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Conservation Programs


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THE WILD SHEEP FOUNDATION’S PURPOSE IS TO “PUT AND KEEP WILD SHEEP ON THE MOUNTAIN®.” ONE OF THE WAYS WE ACCOMPLISH THIS IS TO RAISE FUNDS AND DIRECT THIS MONEY TO STATE, PROVINCIAL, TERRITORIAL, AND TRIBAL/FIRST NATION WILDLIFE AGENCIES TO HELP FINANCE THEIR WILD SHEEP CONSERVATION AND MANAGEMENT PROGRAMS.

Unlike mule deer, elk, pronghorn, and other big game species, the sale of wild sheep licenses does not generate nearly enough revenue for these agencies to have a comprehensive wild sheep management programs. Consequently, wild sheep were not an agency priority in many western states during the 1960s and ‘70s. Sadly, bighorn sheep in North America hit their all-time lows in the 1950s at only 25,000 in Canada, Mexico, and the United States. Today, the bighorn sheep population has grown to more than 90,000. Dall’s sheep and Stone’s sheep (commonly referred to as thinhorn sheep) populations are currently estimated at 100,000, but precise population estimates are difficult due to the vastness of thinhorn sheep range, and difficulty/cost of completing comprehensive surveys.
 
WSF Conservation Vision 2025
Click to download PDF.

WSF directs its annual funding to areas of greatest need, which is guided by our Conservation Vision 2025. WSF raises funding through a number of sources, and directs our mission funding through various conservation programs, including our Grant-In-Aid program.
 
Collectively, our Conservation Programs focus on these actions to maintain and enhance wild sheep populations:
   
 

Bighorn Sheep Historic Distribution

In his classic monograph “The Bighorn Sheep in the United States, Its Past, Present, and Future”, Helmut K. Buechner included a map (circa 1850) depicting approximate bighorn sheep distribution prior to European settlement of the West.
 
Historic distribution of bighorn sheep in North America
Click to download PDF of historic distribution.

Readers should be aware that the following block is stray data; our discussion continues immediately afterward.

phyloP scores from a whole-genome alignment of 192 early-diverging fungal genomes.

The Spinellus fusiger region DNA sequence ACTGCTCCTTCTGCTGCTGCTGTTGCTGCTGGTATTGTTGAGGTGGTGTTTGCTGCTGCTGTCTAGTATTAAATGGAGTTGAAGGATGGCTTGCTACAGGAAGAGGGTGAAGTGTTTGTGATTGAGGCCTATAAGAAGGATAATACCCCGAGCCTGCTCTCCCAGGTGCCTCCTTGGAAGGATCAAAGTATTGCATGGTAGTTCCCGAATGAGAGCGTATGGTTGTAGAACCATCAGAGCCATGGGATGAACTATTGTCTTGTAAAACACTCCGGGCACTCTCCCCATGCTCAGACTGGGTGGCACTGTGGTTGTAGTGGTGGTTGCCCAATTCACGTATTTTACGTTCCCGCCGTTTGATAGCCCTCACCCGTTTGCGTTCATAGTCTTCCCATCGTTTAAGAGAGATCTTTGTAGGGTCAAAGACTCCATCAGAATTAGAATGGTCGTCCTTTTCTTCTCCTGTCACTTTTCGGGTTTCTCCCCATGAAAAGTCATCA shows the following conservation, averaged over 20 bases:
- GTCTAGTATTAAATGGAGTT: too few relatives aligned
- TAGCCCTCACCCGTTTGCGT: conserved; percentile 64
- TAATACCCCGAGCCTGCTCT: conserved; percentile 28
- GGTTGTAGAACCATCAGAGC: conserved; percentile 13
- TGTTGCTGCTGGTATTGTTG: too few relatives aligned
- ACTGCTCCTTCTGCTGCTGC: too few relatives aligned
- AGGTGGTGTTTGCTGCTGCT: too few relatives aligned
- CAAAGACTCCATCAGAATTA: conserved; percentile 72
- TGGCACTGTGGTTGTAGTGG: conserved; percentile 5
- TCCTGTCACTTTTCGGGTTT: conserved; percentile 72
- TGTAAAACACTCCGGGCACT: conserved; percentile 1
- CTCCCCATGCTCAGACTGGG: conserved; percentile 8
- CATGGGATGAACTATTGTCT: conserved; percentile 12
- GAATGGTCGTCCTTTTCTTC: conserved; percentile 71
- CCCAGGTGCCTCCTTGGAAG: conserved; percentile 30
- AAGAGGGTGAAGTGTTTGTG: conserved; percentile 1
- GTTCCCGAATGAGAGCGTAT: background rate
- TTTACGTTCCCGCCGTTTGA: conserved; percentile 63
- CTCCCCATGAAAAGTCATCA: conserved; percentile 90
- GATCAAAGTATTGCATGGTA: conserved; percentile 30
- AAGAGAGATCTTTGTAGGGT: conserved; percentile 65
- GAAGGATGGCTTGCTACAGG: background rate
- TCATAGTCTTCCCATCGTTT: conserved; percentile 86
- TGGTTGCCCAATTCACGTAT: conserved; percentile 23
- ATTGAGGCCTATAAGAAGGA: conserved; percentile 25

Using diverse published and unpublished sources, WSF Conservation Staff modified Buechner’s map to also include historic bighorn sheep distribution in Canada and Mexico. Buechner also included a map (circa 1960) showing much-reduced bighorn distribution; WSF staff again modified Buechner’s 1960 map to reflect then-extant bighorn sheep distribution in Canada and Mexico. In 2012, the Western Association of Fish & Wildlife Agencies (WAFWA) Wild Sheep Working Group, using more refined GIS mapping applications, carefully mapped current distribution of bighorn sheep in the same 14 western states that Buechner had mapped, plus added the state of Texas. WSF Conservation Staff again added current bighorn distribution for Canada and Mexico to the WAFWA 2012 map, to portray current North American-wide bighorn sheep distribution.

Bighorn distribution was dramatically reduced between 1850 – 1960, but through collaborative efforts between conservation organizations such as the Wild Sheep Foundation and our network of Chapters and Affiliates, state, provincial, and tribal/First Nation fish and game departments, public and Crown land-management agencies, private landowners, and other supporters, North American bighorn distribution has greatly increased over the past ~60 years. Commensurate with increased distribution, in that six-decade time period, North American bighorn sheep population estimates have more than tripled from fewer than 25,000 to currently more than 90,000.
 

WSF CONSERVATION VIDEOS

Watch our current feature conservation project video below and visit our YouTube Conservation Playlist to see all of our videos.
 

 
WSF World Headquarters | 412 Pronghorn Trail | Bozeman, MT 59718 USA | Phone: 406.404.8750 (800-OK-FNAWS) | Email: info@wildsheepfoundation.org

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